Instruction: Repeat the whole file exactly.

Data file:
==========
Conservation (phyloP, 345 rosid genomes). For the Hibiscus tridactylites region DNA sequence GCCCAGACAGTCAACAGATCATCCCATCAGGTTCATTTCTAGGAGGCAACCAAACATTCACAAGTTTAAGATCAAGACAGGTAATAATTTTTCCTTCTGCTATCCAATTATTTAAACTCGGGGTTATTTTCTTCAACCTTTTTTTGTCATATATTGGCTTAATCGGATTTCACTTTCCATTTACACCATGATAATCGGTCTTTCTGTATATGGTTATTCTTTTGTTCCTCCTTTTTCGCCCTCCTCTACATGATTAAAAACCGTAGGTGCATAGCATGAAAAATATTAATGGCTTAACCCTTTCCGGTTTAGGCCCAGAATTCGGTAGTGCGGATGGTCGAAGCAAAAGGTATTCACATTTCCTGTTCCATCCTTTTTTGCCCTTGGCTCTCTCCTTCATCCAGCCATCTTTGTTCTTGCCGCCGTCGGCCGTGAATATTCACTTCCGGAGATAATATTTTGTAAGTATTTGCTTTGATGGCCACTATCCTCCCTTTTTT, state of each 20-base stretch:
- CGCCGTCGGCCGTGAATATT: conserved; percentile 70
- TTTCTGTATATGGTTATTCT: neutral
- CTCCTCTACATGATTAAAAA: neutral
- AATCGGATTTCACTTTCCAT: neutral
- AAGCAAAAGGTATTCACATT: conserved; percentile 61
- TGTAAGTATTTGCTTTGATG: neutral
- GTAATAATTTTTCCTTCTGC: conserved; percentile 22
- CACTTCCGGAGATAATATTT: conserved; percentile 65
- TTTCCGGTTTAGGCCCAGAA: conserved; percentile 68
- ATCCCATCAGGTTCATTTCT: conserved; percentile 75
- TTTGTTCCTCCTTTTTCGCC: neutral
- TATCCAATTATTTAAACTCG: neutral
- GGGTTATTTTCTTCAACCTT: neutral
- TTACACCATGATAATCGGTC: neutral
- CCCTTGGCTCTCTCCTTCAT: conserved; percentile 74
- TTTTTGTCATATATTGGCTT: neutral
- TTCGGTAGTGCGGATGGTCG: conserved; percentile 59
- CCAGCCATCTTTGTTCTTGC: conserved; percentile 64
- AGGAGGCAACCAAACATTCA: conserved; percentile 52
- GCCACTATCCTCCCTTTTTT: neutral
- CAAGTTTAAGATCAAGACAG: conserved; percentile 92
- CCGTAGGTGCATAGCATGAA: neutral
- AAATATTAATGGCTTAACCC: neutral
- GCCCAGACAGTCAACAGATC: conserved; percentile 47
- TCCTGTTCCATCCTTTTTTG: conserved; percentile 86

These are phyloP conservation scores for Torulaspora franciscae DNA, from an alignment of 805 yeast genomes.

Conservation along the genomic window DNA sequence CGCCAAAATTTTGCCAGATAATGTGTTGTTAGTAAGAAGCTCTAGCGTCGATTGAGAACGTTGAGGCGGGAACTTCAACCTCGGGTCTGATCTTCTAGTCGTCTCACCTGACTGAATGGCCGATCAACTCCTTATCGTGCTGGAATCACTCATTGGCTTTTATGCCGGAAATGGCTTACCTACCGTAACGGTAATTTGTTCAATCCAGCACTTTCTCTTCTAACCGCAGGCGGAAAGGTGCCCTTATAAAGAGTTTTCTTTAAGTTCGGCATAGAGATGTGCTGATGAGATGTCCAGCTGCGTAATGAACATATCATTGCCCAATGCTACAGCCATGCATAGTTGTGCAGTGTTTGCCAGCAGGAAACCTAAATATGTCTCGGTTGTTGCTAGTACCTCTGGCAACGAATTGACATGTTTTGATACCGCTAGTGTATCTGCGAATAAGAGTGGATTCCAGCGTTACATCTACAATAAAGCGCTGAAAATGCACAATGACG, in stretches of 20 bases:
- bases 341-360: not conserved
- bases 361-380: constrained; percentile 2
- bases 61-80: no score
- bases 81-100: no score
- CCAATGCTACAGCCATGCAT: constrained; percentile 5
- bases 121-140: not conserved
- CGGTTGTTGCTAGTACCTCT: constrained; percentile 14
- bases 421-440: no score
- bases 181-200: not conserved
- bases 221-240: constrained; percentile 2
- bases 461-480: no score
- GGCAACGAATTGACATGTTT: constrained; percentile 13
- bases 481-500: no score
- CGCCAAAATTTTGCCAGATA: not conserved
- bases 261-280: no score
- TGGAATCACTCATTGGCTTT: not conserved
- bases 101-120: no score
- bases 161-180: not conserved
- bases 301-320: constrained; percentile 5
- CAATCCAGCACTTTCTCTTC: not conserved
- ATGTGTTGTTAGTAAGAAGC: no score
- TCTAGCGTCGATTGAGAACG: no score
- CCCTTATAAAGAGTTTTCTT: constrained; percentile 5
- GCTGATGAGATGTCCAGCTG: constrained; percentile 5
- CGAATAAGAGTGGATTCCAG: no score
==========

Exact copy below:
Conservation (phyloP, 345 rosid genomes). For the Hibiscus tridactylites region DNA sequence GCCCAGACAGTCAACAGATCATCCCATCAGGTTCATTTCTAGGAGGCAACCAAACATTCACAAGTTTAAGATCAAGACAGGTAATAATTTTTCCTTCTGCTATCCAATTATTTAAACTCGGGGTTATTTTCTTCAACCTTTTTTTGTCATATATTGGCTTAATCGGATTTCACTTTCCATTTACACCATGATAATCGGTCTTTCTGTATATGGTTATTCTTTTGTTCCTCCTTTTTCGCCCTCCTCTACATGATTAAAAACCGTAGGTGCATAGCATGAAAAATATTAATGGCTTAACCCTTTCCGGTTTAGGCCCAGAATTCGGTAGTGCGGATGGTCGAAGCAAAAGGTATTCACATTTCCTGTTCCATCCTTTTTTGCCCTTGGCTCTCTCCTTCATCCAGCCATCTTTGTTCTTGCCGCCGTCGGCCGTGAATATTCACTTCCGGAGATAATATTTTGTAAGTATTTGCTTTGATGGCCACTATCCTCCCTTTTTT, state of each 20-base stretch:
- CGCCGTCGGCCGTGAATATT: conserved; percentile 70
- TTTCTGTATATGGTTATTCT: neutral
- CTCCTCTACATGATTAAAAA: neutral
- AATCGGATTTCACTTTCCAT: neutral
- AAGCAAAAGGTATTCACATT: conserved; percentile 61
- TGTAAGTATTTGCTTTGATG: neutral
- GTAATAATTTTTCCTTCTGC: conserved; percentile 22
- CACTTCCGGAGATAATATTT: conserved; percentile 65
- TTTCCGGTTTAGGCCCAGAA: conserved; percentile 68
- ATCCCATCAGGTTCATTTCT: conserved; percentile 75
- TTTGTTCCTCCTTTTTCGCC: neutral
- TATCCAATTATTTAAACTCG: neutral
- GGGTTATTTTCTTCAACCTT: neutral
- TTACACCATGATAATCGGTC: neutral
- CCCTTGGCTCTCTCCTTCAT: conserved; percentile 74
- TTTTTGTCATATATTGGCTT: neutral
- TTCGGTAGTGCGGATGGTCG: conserved; percentile 59
- CCAGCCATCTTTGTTCTTGC: conserved; percentile 64
- AGGAGGCAACCAAACATTCA: conserved; percentile 52
- GCCACTATCCTCCCTTTTTT: neutral
- CAAGTTTAAGATCAAGACAG: conserved; percentile 92
- CCGTAGGTGCATAGCATGAA: neutral
- AAATATTAATGGCTTAACCC: neutral
- GCCCAGACAGTCAACAGATC: conserved; percentile 47
- TCCTGTTCCATCCTTTTTTG: conserved; percentile 86

These are phyloP conservation scores for Torulaspora franciscae DNA, from an alignment of 805 yeast genomes.

Conservation along the genomic window DNA sequence CGCCAAAATTTTGCCAGATAATGTGTTGTTAGTAAGAAGCTCTAGCGTCGATTGAGAACGTTGAGGCGGGAACTTCAACCTCGGGTCTGATCTTCTAGTCGTCTCACCTGACTGAATGGCCGATCAACTCCTTATCGTGCTGGAATCACTCATTGGCTTTTATGCCGGAAATGGCTTACCTACCGTAACGGTAATTTGTTCAATCCAGCACTTTCTCTTCTAACCGCAGGCGGAAAGGTGCCCTTATAAAGAGTTTTCTTTAAGTTCGGCATAGAGATGTGCTGATGAGATGTCCAGCTGCGTAATGAACATATCATTGCCCAATGCTACAGCCATGCATAGTTGTGCAGTGTTTGCCAGCAGGAAACCTAAATATGTCTCGGTTGTTGCTAGTACCTCTGGCAACGAATTGACATGTTTTGATACCGCTAGTGTATCTGCGAATAAGAGTGGATTCCAGCGTTACATCTACAATAAAGCGCTGAAAATGCACAATGACG, in stretches of 20 bases:
- bases 341-360: not conserved
- bases 361-380: constrained; percentile 2
- bases 61-80: no score
- bases 81-100: no score
- CCAATGCTACAGCCATGCAT: constrained; percentile 5
- bases 121-140: not conserved
- CGGTTGTTGCTAGTACCTCT: constrained; percentile 14
- bases 421-440: no score
- bases 181-200: not conserved
- bases 221-240: constrained; percentile 2
- bases 461-480: no score
- GGCAACGAATTGACATGTTT: constrained; percentile 13
- bases 481-500: no score
- CGCCAAAATTTTGCCAGATA: not conserved
- bases 261-280: no score
- TGGAATCACTCATTGGCTTT: not conserved
- bases 101-120: no score
- bases 161-180: not conserved
- bases 301-320: constrained; percentile 5
- CAATCCAGCACTTTCTCTTC: not conserved
- ATGTGTTGTTAGTAAGAAGC: no score
- TCTAGCGTCGATTGAGAACG: no score
- CCCTTATAAAGAGTTTTCTT: constrained; percentile 5
- GCTGATGAGATGTCCAGCTG: constrained; percentile 5
- CGAATAAGAGTGGATTCCAG: no score